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Selling an original t-shirt design to a fraternity I am not part of (copyright issues)

 
 
nyeboi
 
Reply Thu 1 May, 2014 09:21 pm
I tried searching for some answers before posting this but since my situation is so unique my questions were never completely cleared up.

So about a year ago I was approached by a member of a fraternity to design an original t shirt graphic that would include their letters, colors, and symbols (such as a specific bird and battle axe). I created a design that incorporated all these things but digitally drew them in a way that looks completely different from their traditional logo.

Keep in mind there was never an official contract or agreement, it was a very under-the-table kind of deal. He just wanted to surprise his brothers with a dope new t-shirt design for the semester.

I ended up spending way more time on the design than I thought I would, creating something I am very proud of. The original transaction with this specific chapter got postponed due to financial issues but I'm now starting to see the potential my design has to become noticed and sold on a much larger scale. Since the fraternity is a national organization with dozens of chapters and thousands of members and alumni, I would much rather target the larger market than just one New York chapter. I've already been contacted from another member in Georgia who came across the design on the internet and wants to use it for his chapter.

Here's where I'm lost. I have no idea how to approach this issue.
Am I even allowed to create an original design that uses a copyrighted name and sell it to frat members?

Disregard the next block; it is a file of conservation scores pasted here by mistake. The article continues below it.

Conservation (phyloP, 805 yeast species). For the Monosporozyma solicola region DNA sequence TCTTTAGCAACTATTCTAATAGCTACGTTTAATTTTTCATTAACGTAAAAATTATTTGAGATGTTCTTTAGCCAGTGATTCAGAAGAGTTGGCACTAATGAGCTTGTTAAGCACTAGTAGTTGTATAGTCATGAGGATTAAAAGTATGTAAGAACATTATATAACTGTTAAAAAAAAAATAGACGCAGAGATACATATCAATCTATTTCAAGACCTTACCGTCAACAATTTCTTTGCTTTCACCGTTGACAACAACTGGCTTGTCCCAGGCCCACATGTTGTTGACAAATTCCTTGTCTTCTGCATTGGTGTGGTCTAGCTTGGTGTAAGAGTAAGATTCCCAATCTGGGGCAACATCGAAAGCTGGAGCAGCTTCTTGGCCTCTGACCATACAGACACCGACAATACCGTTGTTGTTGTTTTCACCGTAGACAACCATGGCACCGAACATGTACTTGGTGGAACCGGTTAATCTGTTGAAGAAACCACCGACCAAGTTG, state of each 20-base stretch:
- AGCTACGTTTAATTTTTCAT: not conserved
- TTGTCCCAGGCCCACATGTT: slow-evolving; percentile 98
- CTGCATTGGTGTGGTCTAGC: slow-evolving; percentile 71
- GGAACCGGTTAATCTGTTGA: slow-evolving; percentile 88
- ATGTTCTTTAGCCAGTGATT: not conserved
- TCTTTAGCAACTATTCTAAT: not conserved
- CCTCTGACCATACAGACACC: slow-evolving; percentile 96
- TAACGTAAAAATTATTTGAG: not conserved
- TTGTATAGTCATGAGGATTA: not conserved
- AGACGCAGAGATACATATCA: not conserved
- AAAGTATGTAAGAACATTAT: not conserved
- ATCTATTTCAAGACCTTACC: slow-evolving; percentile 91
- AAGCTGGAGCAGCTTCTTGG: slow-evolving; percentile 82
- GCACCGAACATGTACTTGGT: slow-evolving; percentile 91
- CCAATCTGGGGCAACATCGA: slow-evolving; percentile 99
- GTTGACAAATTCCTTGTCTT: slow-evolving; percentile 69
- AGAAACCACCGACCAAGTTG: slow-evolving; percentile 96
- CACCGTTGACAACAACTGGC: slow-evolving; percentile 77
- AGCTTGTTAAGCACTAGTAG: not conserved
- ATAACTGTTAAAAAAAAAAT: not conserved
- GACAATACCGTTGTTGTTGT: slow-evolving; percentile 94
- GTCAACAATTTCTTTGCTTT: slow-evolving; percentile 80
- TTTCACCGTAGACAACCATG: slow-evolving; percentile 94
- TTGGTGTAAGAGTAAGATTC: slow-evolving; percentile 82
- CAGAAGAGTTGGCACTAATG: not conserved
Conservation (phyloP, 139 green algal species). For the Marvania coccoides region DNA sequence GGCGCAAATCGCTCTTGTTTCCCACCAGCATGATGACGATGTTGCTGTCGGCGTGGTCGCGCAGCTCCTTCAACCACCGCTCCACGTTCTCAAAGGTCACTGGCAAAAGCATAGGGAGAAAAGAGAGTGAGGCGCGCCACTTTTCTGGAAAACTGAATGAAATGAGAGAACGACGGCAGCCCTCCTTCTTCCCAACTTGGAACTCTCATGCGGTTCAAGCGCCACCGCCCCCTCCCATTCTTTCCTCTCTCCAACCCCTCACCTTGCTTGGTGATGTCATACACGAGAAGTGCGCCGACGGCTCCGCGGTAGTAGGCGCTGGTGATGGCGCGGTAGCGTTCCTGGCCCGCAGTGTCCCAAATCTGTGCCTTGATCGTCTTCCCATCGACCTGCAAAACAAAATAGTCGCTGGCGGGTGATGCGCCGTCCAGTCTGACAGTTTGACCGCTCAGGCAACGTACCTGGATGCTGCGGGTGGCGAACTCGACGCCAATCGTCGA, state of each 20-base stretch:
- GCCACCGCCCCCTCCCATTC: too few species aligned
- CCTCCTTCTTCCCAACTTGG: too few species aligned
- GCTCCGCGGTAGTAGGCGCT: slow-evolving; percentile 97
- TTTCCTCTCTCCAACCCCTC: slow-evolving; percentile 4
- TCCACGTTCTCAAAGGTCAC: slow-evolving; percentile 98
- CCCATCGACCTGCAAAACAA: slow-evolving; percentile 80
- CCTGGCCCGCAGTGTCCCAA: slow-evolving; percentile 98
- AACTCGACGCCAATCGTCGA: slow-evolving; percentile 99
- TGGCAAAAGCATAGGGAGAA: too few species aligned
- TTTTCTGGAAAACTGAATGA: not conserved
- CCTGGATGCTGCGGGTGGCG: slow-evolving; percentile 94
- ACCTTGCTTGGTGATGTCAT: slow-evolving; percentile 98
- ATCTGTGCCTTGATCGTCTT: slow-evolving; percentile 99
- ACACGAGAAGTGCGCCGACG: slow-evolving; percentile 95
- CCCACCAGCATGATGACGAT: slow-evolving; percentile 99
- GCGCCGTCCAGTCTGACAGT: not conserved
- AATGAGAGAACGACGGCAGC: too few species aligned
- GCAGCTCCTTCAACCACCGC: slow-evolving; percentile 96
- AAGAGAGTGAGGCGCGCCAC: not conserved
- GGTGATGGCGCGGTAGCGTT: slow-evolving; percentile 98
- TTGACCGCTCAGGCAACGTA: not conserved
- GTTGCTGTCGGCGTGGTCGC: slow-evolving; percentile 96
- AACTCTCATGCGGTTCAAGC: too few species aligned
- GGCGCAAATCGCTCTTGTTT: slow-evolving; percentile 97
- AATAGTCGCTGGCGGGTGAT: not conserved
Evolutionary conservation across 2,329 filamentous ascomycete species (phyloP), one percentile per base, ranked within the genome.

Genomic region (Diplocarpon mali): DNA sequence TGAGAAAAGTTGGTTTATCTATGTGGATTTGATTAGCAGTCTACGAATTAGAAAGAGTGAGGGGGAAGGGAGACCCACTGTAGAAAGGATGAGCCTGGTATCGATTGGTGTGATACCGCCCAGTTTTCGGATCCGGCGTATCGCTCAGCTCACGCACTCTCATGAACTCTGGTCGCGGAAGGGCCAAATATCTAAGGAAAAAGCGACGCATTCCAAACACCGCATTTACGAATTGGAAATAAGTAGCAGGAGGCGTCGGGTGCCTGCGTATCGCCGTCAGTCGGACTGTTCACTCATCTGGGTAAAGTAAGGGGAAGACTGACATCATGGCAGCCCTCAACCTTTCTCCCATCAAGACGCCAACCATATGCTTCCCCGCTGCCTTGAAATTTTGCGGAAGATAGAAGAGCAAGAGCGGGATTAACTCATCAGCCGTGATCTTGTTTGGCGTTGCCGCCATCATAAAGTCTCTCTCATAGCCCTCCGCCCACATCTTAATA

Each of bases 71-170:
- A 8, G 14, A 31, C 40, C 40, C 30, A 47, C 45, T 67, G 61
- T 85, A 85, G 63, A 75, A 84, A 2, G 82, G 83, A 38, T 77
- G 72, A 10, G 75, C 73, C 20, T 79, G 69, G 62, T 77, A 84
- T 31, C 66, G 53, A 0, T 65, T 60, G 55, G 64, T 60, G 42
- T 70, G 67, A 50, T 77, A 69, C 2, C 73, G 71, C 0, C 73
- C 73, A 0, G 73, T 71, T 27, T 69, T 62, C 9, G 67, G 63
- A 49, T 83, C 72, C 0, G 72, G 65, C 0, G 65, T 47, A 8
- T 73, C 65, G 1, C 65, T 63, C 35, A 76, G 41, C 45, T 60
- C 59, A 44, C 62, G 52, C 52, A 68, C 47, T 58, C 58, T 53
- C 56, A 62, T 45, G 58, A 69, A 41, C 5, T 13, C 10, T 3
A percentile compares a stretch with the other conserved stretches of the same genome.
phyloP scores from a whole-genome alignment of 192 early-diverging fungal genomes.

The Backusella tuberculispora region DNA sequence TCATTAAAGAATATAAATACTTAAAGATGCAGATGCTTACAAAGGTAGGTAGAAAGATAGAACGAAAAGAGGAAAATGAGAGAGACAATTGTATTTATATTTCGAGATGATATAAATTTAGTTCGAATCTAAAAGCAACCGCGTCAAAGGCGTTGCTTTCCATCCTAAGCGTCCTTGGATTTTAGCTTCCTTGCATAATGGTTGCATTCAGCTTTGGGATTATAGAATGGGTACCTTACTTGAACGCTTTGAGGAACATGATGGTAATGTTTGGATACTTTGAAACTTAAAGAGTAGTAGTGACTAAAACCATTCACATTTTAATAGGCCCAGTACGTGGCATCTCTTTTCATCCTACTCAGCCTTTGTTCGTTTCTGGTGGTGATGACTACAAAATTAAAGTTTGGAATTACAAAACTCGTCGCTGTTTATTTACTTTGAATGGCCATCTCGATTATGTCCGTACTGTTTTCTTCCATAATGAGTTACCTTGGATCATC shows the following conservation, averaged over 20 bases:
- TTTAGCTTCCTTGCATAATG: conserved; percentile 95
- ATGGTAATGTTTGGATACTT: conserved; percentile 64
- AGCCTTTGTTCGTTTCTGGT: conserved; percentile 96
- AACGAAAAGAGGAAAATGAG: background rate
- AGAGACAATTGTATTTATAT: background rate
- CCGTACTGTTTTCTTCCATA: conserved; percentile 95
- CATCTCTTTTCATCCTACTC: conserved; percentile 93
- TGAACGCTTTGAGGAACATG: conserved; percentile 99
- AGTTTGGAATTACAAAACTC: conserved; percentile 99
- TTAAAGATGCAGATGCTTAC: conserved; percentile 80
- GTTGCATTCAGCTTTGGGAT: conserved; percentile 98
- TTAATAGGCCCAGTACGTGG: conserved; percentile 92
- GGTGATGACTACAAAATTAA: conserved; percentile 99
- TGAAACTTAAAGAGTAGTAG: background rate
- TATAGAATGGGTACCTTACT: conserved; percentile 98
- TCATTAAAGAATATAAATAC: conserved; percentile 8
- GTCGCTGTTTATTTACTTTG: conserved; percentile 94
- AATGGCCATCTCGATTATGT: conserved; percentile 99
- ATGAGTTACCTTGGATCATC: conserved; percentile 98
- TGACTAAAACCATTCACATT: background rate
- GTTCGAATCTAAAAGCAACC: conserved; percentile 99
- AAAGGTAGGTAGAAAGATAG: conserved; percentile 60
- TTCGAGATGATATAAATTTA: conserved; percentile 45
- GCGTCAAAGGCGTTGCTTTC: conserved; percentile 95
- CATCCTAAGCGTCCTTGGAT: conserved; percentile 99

Do I contact the national headquarters and ask them purchase the file for them to print and distribute apparel?
Can I simply reach out to individual chapters by myself and see if they are interested in buying the design?
Is any of this even legal?

I want the design to get as much exposure as possible but I also want do it the right way.

One source I read said that all I need to use a copy written name or symbol is permission from the organization itself? If so, does that mean the fraternity's national headquarters? The president of a certain chapter? Some random brother who asked me to do it? You can see where it gets confusing.

I greatly appreciate your time and advice. Your opinion is valuable even if you don't know the exact law.
For specific names and details you can contact me directly at [email protected]
 
Peter Frouman
 
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Reply Thu 1 May, 2014 10:22 pm
@nyeboi,
In this case, it's much more likely that there would be a trademark infringement claim rather than a copyright claim.

If you want to pursue this as a viable business, I suggest you spend some money to get professional legal advice from an intellectual property attorney. Greek organizations are known to be quite litigious regarding perceived trademark infringements.

Some recent cases include:
Abraham v. Alpha Chi Omega, et al
Delta Gamma Fraternity v. GrassrootGive LLC et al

You may be able to get your design licensed by the fraternity itself or an organization it has authorized to handle licensing requests. see https://greeklicensing.com/about-us/
farmerman
 
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Reply Sat 3 May, 2014 05:13 am
@Peter Frouman,
another point is to RETAIN THE RIGHTS. Sell them the product with certain stipulations of use (like thye cannot use it beyond a specific application).

Ive got cartoonist friends whove retained the rights for ther work and have been so glad years later as their products became more popular
in a national context.
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